The Influence of the Supernatural on Courtly Conduct, Christianity, and Chivalry in Lanval and Sir Gawain and the Green Knight

Topics: Sir Gawain and the Green Knight, Knights of the Round Table, Green Knight Pages: 7 (2424 words) Published: April 7, 2011
Christian Williams
Student ID# 995895456
Professor Watson
December 1, 2010

The Influence of the Supernatural on Courtly Conduct, Christianity, and Chivalry in Lanval and Sir Gawain and the Green Knight

In the world of medieval literature the supernatural is a consistent theme, presented in extraordinary encounters, mysterious experiences and with magical objects such as potions, spells, and the prominent image of the green girdle of Lord Bertilak de Hautdesert’s wife in Sir Gawain and the Green Knight. Magic and the supernatural is seen as the driving force behind several narratives and acts as a method by which we might judge human achievement against that of a species that appears to be greater than us, akin to the role of religion in similar texts. This paper aims to examine the Marie de France’s Lanval and Sir Gawain and the Green Knight to reveal how they use the supernatural to create striking, fantastical worlds that are indicative of the attitudes of the time period and how the supernatural is used to create a world where the high ideals of medieval culture are epitomized, questioned and praised. Of particular note will be how both the lais and the quest narratives reflect contemporary outlooks and ideas, and creatively incorporate them into their tales using magic as a transitory element. Alongside a broad overview of the role magic and the supernatural play in both texts, the paper will also attempt to explore the relationship between human and otherworldly magic and how both schools exert an effect on one another as well as magical figures that are present in the texts. Most notably, the images of the Lady Bertilak’s girdle and the Lanval’s fey queen will be contrasted against images taken from medieval literature that features more of the Christian supernatural in an attempt to compare the altruistic or maligned agendas each group has in their respective narratives and how they affect the characters around them. To begin to analyze the effect that the supernatural has in aligning contemporary medieval ideologies, the nature of fey court that is constructed by Marie de France reveals a commentary on patronage by contrasting the supernatural world against that of the Arthurian court to provide deeper insight into how medieval literature measures human achievement. The first lines of the lais familiarize the reader with the titular protagonist of the narrative, Lanval, a “very noble vassal” (Lanval 3) and member of King Arthur’s court. Though Lanval is a knight of the Round Table, whom it is said “had no equal in all the world” (Lanval 16), he is spurned by Arthur because he was “far from his heritage” (Lanval 27). This image is juxtaposed against a deeply ingrained view of Arthur’s court being the pinnacle of medieval honour and conduct; rather than portraying respectable conduct, the members of Arthur’s court are shown to be insincere in their conduct with Lanval who desires their camaraderie and approval. Elements of the supernatural gradually come into play as Lanval leaves the court to find solace in the outdoors and comes into contact with the fey world, represented by the river which divided the land where he came to rest. Upon awakening he is met with two beautiful maidens whose mystical qualities are stressed by the narrator who goes so far to reaffirm the veracity of the narrative, “I shall tell you the truth without fail” (Lanval 63). The supernatural factor of the world that Lanval has been invited into is further highlighted in the description of his entrance into the fey court, contrasting it directly against the courts of mortal men. Not Queen Semiramis,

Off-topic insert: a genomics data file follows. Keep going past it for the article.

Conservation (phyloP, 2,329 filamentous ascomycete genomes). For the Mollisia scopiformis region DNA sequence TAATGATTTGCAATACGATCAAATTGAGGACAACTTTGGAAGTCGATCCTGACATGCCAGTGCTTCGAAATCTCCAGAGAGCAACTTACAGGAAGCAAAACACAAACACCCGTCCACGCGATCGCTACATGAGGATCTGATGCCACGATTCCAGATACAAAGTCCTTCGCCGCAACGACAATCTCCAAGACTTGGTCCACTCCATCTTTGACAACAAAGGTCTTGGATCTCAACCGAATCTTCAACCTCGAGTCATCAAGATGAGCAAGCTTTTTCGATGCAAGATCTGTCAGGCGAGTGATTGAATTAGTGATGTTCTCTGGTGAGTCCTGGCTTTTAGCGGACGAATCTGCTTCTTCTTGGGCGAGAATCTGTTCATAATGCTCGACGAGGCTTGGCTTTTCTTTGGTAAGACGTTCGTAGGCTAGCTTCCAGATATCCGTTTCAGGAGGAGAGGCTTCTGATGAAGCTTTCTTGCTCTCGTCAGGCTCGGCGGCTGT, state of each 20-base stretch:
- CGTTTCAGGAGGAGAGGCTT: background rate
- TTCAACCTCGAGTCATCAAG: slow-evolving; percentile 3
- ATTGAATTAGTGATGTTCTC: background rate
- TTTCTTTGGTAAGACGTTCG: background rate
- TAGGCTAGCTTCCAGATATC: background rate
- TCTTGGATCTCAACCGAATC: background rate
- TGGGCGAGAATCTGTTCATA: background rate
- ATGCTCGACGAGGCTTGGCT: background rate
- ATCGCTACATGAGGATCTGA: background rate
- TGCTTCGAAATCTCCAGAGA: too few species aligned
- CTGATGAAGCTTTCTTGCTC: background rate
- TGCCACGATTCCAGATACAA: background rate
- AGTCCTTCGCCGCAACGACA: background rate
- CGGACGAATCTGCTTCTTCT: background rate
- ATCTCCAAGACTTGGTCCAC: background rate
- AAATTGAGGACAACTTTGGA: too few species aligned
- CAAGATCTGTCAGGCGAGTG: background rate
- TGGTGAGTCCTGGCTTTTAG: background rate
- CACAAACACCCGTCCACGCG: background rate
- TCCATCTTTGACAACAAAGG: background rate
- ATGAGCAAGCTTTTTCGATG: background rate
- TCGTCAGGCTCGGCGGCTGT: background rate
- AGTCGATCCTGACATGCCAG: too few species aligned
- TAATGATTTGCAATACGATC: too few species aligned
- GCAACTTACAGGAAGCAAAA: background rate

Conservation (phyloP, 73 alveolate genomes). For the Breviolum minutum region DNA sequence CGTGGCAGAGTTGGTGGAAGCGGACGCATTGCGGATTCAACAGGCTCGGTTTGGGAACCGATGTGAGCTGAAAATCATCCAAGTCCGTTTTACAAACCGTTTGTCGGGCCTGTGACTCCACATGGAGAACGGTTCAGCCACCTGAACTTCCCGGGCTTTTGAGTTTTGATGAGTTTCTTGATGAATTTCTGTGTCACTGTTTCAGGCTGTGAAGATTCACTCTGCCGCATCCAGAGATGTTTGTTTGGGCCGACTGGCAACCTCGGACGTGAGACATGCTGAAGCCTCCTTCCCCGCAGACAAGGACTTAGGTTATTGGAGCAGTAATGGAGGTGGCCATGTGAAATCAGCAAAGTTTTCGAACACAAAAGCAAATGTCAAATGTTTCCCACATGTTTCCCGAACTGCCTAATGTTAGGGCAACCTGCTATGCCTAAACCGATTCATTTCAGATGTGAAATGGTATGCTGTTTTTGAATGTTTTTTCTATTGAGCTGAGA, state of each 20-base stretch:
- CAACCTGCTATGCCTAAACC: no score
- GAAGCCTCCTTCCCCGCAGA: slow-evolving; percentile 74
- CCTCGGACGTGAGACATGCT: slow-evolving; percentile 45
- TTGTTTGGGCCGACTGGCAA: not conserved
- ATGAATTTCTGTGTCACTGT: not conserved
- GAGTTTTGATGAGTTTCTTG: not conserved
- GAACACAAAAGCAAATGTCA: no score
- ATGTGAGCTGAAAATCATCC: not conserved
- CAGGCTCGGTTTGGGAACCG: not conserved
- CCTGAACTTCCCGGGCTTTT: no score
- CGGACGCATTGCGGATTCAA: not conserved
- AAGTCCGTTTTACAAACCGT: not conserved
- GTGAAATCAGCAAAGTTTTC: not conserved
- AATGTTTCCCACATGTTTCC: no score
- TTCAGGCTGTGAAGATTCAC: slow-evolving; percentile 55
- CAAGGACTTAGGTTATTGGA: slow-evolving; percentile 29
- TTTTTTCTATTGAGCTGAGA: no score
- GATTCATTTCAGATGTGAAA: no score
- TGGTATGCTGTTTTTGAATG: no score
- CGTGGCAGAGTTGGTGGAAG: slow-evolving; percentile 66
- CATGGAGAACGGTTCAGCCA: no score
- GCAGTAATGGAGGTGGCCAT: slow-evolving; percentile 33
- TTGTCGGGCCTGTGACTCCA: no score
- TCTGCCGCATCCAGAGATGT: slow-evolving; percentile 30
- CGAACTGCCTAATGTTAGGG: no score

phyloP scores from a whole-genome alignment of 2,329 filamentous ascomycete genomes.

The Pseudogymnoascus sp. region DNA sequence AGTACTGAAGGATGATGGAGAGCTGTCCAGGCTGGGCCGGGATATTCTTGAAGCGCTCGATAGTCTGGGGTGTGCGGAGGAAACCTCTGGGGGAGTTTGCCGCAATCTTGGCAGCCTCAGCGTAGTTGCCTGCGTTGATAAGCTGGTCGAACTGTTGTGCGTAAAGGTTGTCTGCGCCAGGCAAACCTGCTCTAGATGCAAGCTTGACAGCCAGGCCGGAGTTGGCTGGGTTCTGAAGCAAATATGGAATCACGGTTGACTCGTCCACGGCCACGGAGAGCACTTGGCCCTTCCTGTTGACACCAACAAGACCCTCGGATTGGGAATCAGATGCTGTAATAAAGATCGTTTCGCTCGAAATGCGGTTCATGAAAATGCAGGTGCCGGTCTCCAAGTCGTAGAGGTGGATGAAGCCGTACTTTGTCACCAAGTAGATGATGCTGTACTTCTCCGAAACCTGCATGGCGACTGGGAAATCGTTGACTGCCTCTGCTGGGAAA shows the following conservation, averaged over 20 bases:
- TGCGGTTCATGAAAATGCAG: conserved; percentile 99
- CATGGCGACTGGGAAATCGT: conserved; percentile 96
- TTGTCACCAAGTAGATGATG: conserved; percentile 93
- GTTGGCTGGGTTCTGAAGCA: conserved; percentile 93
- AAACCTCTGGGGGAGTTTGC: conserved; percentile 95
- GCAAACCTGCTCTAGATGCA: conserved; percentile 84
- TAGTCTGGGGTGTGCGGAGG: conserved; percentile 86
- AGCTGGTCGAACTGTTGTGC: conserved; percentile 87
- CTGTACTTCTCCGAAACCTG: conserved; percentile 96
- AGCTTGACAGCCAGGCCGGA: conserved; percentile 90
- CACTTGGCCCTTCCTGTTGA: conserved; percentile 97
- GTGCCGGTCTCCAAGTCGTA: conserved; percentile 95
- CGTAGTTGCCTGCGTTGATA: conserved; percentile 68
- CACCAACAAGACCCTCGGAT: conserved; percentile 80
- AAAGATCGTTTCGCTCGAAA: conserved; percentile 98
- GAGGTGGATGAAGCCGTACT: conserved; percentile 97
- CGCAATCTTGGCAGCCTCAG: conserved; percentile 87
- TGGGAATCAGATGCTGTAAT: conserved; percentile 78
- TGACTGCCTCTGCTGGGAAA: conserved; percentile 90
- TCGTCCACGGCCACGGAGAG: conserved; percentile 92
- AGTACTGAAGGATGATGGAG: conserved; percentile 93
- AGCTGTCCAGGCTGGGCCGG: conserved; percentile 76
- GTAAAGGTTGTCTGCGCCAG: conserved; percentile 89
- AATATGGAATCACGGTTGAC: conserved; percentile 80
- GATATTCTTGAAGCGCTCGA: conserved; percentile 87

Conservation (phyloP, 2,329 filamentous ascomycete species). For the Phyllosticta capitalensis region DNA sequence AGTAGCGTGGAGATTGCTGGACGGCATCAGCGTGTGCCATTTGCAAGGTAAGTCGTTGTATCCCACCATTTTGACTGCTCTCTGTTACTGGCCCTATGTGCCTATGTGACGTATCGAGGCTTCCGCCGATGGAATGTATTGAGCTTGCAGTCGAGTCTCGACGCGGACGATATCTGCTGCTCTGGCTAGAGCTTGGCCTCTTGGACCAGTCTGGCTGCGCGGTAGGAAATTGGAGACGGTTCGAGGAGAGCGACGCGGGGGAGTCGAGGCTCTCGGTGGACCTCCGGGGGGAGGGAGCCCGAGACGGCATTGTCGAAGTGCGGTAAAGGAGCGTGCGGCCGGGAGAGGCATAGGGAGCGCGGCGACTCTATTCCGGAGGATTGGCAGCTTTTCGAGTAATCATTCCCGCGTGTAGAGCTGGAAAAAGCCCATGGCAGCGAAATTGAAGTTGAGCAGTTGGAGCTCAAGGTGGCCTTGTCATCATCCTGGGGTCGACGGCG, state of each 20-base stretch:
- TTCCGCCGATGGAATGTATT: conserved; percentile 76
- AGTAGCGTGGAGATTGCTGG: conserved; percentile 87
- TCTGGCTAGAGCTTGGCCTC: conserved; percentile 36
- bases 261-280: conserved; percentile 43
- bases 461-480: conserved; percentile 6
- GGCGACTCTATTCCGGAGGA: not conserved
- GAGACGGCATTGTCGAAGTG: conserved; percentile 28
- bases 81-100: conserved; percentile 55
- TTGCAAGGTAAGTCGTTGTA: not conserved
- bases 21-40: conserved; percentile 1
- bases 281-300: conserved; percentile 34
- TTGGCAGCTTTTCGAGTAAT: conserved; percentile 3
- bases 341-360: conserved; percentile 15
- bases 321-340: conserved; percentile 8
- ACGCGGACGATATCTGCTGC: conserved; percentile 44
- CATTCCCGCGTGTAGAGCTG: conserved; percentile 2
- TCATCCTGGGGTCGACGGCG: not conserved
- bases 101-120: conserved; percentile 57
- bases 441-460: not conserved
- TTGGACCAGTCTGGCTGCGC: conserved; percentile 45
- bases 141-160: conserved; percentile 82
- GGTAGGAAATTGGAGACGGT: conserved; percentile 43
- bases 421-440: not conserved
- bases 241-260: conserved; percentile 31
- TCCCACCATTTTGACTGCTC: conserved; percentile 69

when she was at her richest
and most powerful and wisest,
nor the emperor Octavian
could have bought the right flap (Lanval 83-86) .

On a purely material level, everything about Lavnal’s fey host’s wealth trumps that of Arthur’s court as it is said that, “no king under heaven...

Cited: Benson, Larry D. Art and Tradition in Sir Gawain and the Green Knight. New
Brunswick: Rutgers University Press, 1965.
Clein, Wendy. Concepts of Chivalry in Sir Gawain and the Green Knight. Oklahoma:
Pilgrim Books, 1978.
Foster, Damon. Marie de France: Psychologist of Courtly Love. PMLA, Vol. 44, No.
4 (Dec., 1929), pp. 968-996.
Howard, Donald R. and Christian Zacher. Critical Studies of Sir Gawain and the Green
Knight. London: University of Notre Dame Press, 1968.
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